Lewis Moody will miss England's Rugby World Cup opener against Argentina on Saturday after failing to recover from a knee injury in time.
The England captain suffered medial ligament damage in the warm-up victory over Wales on 6 August and had been due to make a full return to training in Dunedin today.
But England manager Martin Johnson made the early call to rule his skipper out of the match on the advice of team medics.
"Lewis won't play at the weekend. He is not quite ready to go today. We hoped he would be fit to start training but he is not quite there," said Johnson.
"It is quite a simple decision at the minute to hold him back another week. The medics and the fitness guys take him through a progression of training and we hoped it would all be ready to go today but he is just a little bit short."
Mike Tindall captained England in Moody's absence through the Six Nations and in their last two warm-up games, against Wales away and Ireland at the Aviva Stadium.
James Haskell enjoyed an impressive Six Nations at openside and he is the obvious choice to start in the number seven jersey against Argentina.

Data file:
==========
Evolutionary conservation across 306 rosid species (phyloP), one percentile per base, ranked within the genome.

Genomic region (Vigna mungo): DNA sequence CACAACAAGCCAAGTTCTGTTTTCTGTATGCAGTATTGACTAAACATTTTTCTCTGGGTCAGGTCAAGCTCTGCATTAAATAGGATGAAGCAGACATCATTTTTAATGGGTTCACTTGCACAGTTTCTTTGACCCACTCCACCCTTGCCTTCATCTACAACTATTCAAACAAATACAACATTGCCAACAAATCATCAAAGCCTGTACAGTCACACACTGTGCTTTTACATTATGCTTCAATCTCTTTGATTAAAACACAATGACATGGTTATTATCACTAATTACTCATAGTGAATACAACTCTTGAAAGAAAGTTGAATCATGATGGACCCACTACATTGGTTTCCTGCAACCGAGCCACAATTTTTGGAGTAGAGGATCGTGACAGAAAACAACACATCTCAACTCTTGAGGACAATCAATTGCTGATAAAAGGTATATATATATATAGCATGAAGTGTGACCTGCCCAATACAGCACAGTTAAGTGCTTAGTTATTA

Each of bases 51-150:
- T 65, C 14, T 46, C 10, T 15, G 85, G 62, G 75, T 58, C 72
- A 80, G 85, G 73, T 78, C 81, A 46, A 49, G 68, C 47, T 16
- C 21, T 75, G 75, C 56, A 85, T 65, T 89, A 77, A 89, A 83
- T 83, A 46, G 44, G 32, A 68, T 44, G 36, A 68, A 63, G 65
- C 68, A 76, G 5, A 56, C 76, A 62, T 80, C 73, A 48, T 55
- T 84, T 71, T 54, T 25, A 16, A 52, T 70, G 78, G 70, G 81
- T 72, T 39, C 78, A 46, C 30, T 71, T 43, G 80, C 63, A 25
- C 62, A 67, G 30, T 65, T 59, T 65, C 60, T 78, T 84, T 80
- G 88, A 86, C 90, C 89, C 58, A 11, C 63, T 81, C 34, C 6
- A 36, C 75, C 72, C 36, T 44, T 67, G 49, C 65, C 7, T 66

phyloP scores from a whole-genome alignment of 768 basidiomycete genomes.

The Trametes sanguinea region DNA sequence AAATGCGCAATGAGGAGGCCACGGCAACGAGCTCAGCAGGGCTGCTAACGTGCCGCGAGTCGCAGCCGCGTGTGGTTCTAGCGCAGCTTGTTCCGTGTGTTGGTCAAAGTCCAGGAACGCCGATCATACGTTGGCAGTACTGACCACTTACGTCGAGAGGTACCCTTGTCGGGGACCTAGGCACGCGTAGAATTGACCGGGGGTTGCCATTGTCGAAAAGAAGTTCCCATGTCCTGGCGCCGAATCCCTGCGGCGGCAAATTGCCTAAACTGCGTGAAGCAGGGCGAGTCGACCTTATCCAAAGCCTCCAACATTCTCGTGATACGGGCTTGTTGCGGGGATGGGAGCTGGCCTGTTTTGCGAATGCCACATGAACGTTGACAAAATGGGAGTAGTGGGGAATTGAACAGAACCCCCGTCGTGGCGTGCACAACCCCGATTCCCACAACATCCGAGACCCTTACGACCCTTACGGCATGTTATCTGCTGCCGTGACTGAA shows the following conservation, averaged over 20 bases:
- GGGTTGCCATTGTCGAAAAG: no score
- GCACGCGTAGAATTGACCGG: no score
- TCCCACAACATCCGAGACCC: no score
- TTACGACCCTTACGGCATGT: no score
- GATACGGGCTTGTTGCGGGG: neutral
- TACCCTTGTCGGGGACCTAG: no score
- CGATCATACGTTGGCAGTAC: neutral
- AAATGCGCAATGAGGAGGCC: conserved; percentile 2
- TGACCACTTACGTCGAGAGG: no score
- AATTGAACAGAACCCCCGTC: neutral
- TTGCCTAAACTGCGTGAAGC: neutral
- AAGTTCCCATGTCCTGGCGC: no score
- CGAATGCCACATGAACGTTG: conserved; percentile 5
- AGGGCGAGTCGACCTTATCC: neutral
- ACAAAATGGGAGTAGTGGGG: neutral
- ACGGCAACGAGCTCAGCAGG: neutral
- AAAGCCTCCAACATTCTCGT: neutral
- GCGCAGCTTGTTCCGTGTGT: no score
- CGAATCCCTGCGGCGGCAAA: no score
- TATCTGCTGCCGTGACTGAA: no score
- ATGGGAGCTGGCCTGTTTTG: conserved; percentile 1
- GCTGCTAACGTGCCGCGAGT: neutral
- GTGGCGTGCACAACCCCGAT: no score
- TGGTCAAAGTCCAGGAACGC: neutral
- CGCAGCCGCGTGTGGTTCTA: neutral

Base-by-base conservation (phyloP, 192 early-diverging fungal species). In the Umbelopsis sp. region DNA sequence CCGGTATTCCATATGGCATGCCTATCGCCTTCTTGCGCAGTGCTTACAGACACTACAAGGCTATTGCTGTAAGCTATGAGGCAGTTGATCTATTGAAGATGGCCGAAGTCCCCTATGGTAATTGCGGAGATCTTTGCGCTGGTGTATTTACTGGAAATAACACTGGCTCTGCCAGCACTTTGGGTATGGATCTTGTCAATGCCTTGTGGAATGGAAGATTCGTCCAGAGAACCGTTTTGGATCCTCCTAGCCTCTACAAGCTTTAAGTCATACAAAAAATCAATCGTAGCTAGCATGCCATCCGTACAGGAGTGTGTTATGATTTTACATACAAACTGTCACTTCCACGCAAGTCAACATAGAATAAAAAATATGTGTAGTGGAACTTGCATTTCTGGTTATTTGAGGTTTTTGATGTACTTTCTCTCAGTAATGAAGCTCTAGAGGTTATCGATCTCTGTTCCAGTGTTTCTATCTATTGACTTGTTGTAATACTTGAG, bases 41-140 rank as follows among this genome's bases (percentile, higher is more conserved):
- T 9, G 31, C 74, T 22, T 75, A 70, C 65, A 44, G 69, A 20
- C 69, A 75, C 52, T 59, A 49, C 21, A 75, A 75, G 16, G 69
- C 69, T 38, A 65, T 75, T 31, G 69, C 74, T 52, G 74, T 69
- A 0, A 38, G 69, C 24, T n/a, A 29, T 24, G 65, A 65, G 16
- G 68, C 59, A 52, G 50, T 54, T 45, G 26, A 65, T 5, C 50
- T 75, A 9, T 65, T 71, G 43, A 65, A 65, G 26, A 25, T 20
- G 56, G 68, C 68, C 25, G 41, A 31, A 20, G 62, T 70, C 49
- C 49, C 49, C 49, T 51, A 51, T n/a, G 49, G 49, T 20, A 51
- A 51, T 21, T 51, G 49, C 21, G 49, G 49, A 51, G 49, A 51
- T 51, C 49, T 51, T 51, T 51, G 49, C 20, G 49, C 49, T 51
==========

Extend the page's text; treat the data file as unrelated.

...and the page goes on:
Johnson, who will confirm his line-up to face Argentina on Thursday, insisted Moody still has a significant role to play for England at the World Cup.
"We are very happy with the other guys so it is a very simple decision to hold him back another week," said Johnson.
"It is the opening game of what hopefully is a long tournament so you can force these things sometimes and that can go either way. He has been running around today so he is not a million miles away.
"It is just one of those calls, 'are you ready to participate fully this week and play a Test match this Saturday?' Not quite."
Moody first injured his right knee in January playing for Bath, which ruled him out of England's Six Nations title-winning campaign.
The veteran flanker suffered the recurrence when Tom Palmer fell on him at a lineout, 62 minutes into the warm-up win over Wales at Twickenham.
Moody immediately feared for his World Cup place but the heavy strapping he was wearing saved him from more serious damage - and as recently as Thursday he felt "on the right path".